Objective: To examine the associations between sleep problems and prenatal exposure to cocaine, opiates, marijuana, alcohol, and nicotine in children aged 1 month to 12 years. Design: Sleep data were collected by maternal report in a prospective longitudinal follow-up of children participating in the Maternal Lifestyle multisite study. Setting: Hospital-based research centers in Providence, Rhode Island; Miami, Florida; Detroit, Michigan; and Memphis, Tennessee. Participants: There were 808 participants, 374 exposed to cocaine and/or opiates, and 434 comparison subjects. Main Exposure: Prenatal cocaine, opiate, marijuana, alcohol, and/or nicotine exposure. Outcome Measure: Sleep problems in early, middle, and/or late childhood, assessed as composites of maternal report items. Results: Of the 5 substances, prenatal nicotine exposure was the only unique predictor of sleep problems (B=0.074, R2 change=0.008, P=.01), with adjustment for covariates, including socioeconomic status, marital status, physical abuse, prenatal medical care, and postnatal cigarette smoke exposure. Conclusions: Prenatal exposure to nicotine was positively associated with children's sleep problems persisting throughout the first 12 years of life. Targeting of this group of children for educational and behavioral efforts to prevent and treat sleep problems is merited given that good sleep may serve as a protective factor for other developmental outcomes.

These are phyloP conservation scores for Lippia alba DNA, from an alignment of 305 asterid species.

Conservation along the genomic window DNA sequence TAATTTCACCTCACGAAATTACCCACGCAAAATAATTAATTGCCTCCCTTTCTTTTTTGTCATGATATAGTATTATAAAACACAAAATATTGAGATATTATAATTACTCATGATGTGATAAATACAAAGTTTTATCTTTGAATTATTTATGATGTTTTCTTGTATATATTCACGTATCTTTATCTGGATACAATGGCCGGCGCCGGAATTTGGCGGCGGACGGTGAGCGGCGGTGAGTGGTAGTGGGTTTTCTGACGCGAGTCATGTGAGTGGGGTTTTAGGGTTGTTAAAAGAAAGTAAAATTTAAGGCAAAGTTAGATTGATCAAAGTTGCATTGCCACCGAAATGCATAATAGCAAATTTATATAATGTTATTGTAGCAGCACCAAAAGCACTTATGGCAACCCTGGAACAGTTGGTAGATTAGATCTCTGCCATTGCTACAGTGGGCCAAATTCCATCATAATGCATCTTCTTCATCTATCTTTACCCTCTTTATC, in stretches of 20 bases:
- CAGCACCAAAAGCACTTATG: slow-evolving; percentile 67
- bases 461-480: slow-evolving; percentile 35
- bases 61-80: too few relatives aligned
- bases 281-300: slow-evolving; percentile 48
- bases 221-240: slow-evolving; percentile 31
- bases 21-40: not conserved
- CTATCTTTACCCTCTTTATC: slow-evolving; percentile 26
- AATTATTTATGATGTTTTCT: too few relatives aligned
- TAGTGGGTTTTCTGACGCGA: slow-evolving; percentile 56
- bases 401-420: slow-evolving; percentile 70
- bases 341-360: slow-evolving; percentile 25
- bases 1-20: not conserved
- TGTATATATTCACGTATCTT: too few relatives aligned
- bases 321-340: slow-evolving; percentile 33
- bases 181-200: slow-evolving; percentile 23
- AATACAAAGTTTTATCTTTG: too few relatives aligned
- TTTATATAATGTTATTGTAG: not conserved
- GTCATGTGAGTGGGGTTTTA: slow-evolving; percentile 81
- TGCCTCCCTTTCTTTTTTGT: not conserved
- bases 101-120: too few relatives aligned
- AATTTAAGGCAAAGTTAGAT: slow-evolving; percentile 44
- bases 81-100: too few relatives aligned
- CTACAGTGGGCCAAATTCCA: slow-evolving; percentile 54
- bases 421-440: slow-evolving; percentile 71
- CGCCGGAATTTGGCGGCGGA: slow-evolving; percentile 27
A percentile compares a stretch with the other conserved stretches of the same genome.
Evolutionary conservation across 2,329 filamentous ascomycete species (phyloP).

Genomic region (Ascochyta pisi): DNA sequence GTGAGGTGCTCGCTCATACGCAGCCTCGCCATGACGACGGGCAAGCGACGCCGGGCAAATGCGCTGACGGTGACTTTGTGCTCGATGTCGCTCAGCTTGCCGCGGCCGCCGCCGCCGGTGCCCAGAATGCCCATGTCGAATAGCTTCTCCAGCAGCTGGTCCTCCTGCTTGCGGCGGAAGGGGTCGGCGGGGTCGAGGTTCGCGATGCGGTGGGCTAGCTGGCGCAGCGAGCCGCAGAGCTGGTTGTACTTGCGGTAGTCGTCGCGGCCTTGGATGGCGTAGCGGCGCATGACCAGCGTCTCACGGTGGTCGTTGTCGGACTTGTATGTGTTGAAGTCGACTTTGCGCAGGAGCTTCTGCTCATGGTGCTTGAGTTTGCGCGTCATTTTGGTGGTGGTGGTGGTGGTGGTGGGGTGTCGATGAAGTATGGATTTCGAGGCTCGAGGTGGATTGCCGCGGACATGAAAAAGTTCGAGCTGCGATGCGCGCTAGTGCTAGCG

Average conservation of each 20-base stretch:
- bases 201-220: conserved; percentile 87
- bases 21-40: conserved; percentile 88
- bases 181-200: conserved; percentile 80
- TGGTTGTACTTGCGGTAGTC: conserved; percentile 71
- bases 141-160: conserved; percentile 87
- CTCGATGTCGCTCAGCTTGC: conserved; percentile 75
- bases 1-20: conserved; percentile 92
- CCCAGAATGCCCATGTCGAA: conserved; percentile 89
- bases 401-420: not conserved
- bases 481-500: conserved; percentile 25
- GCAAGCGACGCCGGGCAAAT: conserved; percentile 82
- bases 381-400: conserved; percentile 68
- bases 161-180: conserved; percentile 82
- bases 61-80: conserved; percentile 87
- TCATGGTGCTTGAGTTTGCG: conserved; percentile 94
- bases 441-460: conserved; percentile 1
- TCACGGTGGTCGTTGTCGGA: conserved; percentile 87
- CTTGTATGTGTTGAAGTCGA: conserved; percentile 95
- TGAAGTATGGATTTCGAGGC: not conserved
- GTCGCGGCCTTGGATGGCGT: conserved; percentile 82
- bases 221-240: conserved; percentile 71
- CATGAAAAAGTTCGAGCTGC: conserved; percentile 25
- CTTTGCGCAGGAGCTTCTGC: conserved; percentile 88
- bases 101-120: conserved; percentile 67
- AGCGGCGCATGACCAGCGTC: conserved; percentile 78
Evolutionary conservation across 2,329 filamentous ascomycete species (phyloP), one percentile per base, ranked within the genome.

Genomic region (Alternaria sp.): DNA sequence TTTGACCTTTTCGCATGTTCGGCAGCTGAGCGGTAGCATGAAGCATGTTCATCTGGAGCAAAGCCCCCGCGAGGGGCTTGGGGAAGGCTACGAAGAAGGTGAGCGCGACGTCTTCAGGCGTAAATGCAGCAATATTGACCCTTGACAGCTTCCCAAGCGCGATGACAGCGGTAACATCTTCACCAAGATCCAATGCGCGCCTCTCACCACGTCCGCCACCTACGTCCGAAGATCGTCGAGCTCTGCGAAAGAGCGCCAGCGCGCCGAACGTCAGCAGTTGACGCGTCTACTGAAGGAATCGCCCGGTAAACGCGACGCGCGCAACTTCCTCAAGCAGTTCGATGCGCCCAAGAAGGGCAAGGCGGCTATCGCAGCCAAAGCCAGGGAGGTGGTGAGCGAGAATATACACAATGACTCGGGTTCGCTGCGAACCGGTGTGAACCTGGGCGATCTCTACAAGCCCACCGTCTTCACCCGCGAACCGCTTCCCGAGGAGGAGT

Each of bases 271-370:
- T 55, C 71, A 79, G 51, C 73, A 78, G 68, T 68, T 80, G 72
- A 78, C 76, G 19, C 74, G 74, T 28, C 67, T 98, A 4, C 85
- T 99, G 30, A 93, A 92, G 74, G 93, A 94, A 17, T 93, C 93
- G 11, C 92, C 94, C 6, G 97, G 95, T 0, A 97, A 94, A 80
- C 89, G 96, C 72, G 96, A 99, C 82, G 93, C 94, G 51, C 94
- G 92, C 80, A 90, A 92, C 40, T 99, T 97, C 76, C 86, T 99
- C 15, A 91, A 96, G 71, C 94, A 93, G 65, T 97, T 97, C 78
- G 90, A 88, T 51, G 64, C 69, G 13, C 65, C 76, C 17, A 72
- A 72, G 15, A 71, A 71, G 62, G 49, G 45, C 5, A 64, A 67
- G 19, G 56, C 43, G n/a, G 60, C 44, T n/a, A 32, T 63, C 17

ASJC Scopus subject areas
- Pediatrics, Perinatology, and Child Health